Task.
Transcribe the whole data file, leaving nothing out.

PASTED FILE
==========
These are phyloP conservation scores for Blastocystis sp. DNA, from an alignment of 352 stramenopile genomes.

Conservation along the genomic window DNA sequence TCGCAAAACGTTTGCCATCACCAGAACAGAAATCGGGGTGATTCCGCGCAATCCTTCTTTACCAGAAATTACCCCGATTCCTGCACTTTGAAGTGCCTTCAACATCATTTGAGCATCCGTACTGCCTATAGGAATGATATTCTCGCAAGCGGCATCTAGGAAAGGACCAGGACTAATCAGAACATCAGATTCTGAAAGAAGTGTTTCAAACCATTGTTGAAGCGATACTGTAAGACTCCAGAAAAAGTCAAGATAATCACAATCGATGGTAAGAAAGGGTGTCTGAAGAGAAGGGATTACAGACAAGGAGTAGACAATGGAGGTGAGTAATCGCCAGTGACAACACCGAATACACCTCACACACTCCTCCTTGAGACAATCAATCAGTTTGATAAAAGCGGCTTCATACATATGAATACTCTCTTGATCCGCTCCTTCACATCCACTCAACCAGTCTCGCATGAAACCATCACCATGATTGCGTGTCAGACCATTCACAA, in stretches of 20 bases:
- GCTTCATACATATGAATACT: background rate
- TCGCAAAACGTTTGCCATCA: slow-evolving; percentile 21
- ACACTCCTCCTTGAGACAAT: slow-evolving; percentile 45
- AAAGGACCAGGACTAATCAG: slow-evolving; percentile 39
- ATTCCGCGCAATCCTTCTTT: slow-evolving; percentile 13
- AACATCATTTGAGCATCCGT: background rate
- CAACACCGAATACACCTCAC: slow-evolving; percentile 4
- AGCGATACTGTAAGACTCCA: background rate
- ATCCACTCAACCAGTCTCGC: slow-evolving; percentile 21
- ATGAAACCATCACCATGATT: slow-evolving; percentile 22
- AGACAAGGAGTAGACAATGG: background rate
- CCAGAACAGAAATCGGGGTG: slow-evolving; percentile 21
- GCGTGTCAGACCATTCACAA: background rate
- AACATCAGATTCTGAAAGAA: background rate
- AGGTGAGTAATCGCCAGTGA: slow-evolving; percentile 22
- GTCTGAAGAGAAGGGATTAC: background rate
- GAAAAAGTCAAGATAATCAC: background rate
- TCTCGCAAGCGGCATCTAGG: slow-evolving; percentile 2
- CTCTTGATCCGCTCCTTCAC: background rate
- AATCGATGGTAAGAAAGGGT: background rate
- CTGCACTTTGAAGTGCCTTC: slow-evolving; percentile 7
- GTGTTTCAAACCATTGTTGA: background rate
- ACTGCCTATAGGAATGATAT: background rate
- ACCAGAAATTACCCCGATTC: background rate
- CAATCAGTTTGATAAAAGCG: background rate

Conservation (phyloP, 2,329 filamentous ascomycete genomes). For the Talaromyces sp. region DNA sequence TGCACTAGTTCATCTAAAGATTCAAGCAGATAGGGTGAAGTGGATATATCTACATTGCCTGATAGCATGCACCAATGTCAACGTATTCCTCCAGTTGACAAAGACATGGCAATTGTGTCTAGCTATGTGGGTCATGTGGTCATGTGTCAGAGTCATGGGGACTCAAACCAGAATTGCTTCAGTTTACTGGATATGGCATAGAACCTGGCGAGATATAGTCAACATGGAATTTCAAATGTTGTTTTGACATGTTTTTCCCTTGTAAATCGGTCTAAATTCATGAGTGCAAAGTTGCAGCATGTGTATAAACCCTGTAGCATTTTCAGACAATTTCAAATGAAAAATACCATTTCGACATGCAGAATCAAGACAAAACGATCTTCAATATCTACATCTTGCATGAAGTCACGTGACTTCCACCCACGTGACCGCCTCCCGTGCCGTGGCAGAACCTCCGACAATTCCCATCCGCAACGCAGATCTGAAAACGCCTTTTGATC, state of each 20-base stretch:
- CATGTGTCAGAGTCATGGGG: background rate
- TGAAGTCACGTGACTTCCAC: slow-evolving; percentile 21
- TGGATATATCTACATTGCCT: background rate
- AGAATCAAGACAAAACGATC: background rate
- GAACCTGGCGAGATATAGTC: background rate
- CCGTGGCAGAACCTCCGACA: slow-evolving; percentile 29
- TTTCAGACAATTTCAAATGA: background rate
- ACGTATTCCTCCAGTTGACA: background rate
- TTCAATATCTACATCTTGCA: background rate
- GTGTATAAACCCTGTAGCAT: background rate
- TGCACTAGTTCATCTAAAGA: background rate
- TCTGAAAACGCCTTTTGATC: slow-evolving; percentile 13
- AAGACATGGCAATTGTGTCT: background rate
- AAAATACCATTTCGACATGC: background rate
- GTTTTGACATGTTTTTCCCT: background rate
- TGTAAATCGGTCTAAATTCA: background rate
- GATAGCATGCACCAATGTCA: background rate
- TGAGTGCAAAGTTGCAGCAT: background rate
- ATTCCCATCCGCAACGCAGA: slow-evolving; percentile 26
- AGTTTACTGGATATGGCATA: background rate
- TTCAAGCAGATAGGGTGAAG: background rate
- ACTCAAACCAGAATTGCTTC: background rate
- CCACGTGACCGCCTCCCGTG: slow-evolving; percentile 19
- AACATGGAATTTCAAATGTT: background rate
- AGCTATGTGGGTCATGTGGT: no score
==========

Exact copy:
These are phyloP conservation scores for Blastocystis sp. DNA, from an alignment of 352 stramenopile genomes.

Conservation along the genomic window DNA sequence TCGCAAAACGTTTGCCATCACCAGAACAGAAATCGGGGTGATTCCGCGCAATCCTTCTTTACCAGAAATTACCCCGATTCCTGCACTTTGAAGTGCCTTCAACATCATTTGAGCATCCGTACTGCCTATAGGAATGATATTCTCGCAAGCGGCATCTAGGAAAGGACCAGGACTAATCAGAACATCAGATTCTGAAAGAAGTGTTTCAAACCATTGTTGAAGCGATACTGTAAGACTCCAGAAAAAGTCAAGATAATCACAATCGATGGTAAGAAAGGGTGTCTGAAGAGAAGGGATTACAGACAAGGAGTAGACAATGGAGGTGAGTAATCGCCAGTGACAACACCGAATACACCTCACACACTCCTCCTTGAGACAATCAATCAGTTTGATAAAAGCGGCTTCATACATATGAATACTCTCTTGATCCGCTCCTTCACATCCACTCAACCAGTCTCGCATGAAACCATCACCATGATTGCGTGTCAGACCATTCACAA, in stretches of 20 bases:
- GCTTCATACATATGAATACT: background rate
- TCGCAAAACGTTTGCCATCA: slow-evolving; percentile 21
- ACACTCCTCCTTGAGACAAT: slow-evolving; percentile 45
- AAAGGACCAGGACTAATCAG: slow-evolving; percentile 39
- ATTCCGCGCAATCCTTCTTT: slow-evolving; percentile 13
- AACATCATTTGAGCATCCGT: background rate
- CAACACCGAATACACCTCAC: slow-evolving; percentile 4
- AGCGATACTGTAAGACTCCA: background rate
- ATCCACTCAACCAGTCTCGC: slow-evolving; percentile 21
- ATGAAACCATCACCATGATT: slow-evolving; percentile 22
- AGACAAGGAGTAGACAATGG: background rate
- CCAGAACAGAAATCGGGGTG: slow-evolving; percentile 21
- GCGTGTCAGACCATTCACAA: background rate
- AACATCAGATTCTGAAAGAA: background rate
- AGGTGAGTAATCGCCAGTGA: slow-evolving; percentile 22
- GTCTGAAGAGAAGGGATTAC: background rate
- GAAAAAGTCAAGATAATCAC: background rate
- TCTCGCAAGCGGCATCTAGG: slow-evolving; percentile 2
- CTCTTGATCCGCTCCTTCAC: background rate
- AATCGATGGTAAGAAAGGGT: background rate
- CTGCACTTTGAAGTGCCTTC: slow-evolving; percentile 7
- GTGTTTCAAACCATTGTTGA: background rate
- ACTGCCTATAGGAATGATAT: background rate
- ACCAGAAATTACCCCGATTC: background rate
- CAATCAGTTTGATAAAAGCG: background rate

Conservation (phyloP, 2,329 filamentous ascomycete genomes). For the Talaromyces sp. region DNA sequence TGCACTAGTTCATCTAAAGATTCAAGCAGATAGGGTGAAGTGGATATATCTACATTGCCTGATAGCATGCACCAATGTCAACGTATTCCTCCAGTTGACAAAGACATGGCAATTGTGTCTAGCTATGTGGGTCATGTGGTCATGTGTCAGAGTCATGGGGACTCAAACCAGAATTGCTTCAGTTTACTGGATATGGCATAGAACCTGGCGAGATATAGTCAACATGGAATTTCAAATGTTGTTTTGACATGTTTTTCCCTTGTAAATCGGTCTAAATTCATGAGTGCAAAGTTGCAGCATGTGTATAAACCCTGTAGCATTTTCAGACAATTTCAAATGAAAAATACCATTTCGACATGCAGAATCAAGACAAAACGATCTTCAATATCTACATCTTGCATGAAGTCACGTGACTTCCACCCACGTGACCGCCTCCCGTGCCGTGGCAGAACCTCCGACAATTCCCATCCGCAACGCAGATCTGAAAACGCCTTTTGATC, state of each 20-base stretch:
- CATGTGTCAGAGTCATGGGG: background rate
- TGAAGTCACGTGACTTCCAC: slow-evolving; percentile 21
- TGGATATATCTACATTGCCT: background rate
- AGAATCAAGACAAAACGATC: background rate
- GAACCTGGCGAGATATAGTC: background rate
- CCGTGGCAGAACCTCCGACA: slow-evolving; percentile 29
- TTTCAGACAATTTCAAATGA: background rate
- ACGTATTCCTCCAGTTGACA: background rate
- TTCAATATCTACATCTTGCA: background rate
- GTGTATAAACCCTGTAGCAT: background rate
- TGCACTAGTTCATCTAAAGA: background rate
- TCTGAAAACGCCTTTTGATC: slow-evolving; percentile 13
- AAGACATGGCAATTGTGTCT: background rate
- AAAATACCATTTCGACATGC: background rate
- GTTTTGACATGTTTTTCCCT: background rate
- TGTAAATCGGTCTAAATTCA: background rate
- GATAGCATGCACCAATGTCA: background rate
- TGAGTGCAAAGTTGCAGCAT: background rate
- ATTCCCATCCGCAACGCAGA: slow-evolving; percentile 26
- AGTTTACTGGATATGGCATA: background rate
- TTCAAGCAGATAGGGTGAAG: background rate
- ACTCAAACCAGAATTGCTTC: background rate
- CCACGTGACCGCCTCCCGTG: slow-evolving; percentile 19
- AACATGGAATTTCAAATGTT: background rate
- AGCTATGTGGGTCATGTGGT: no score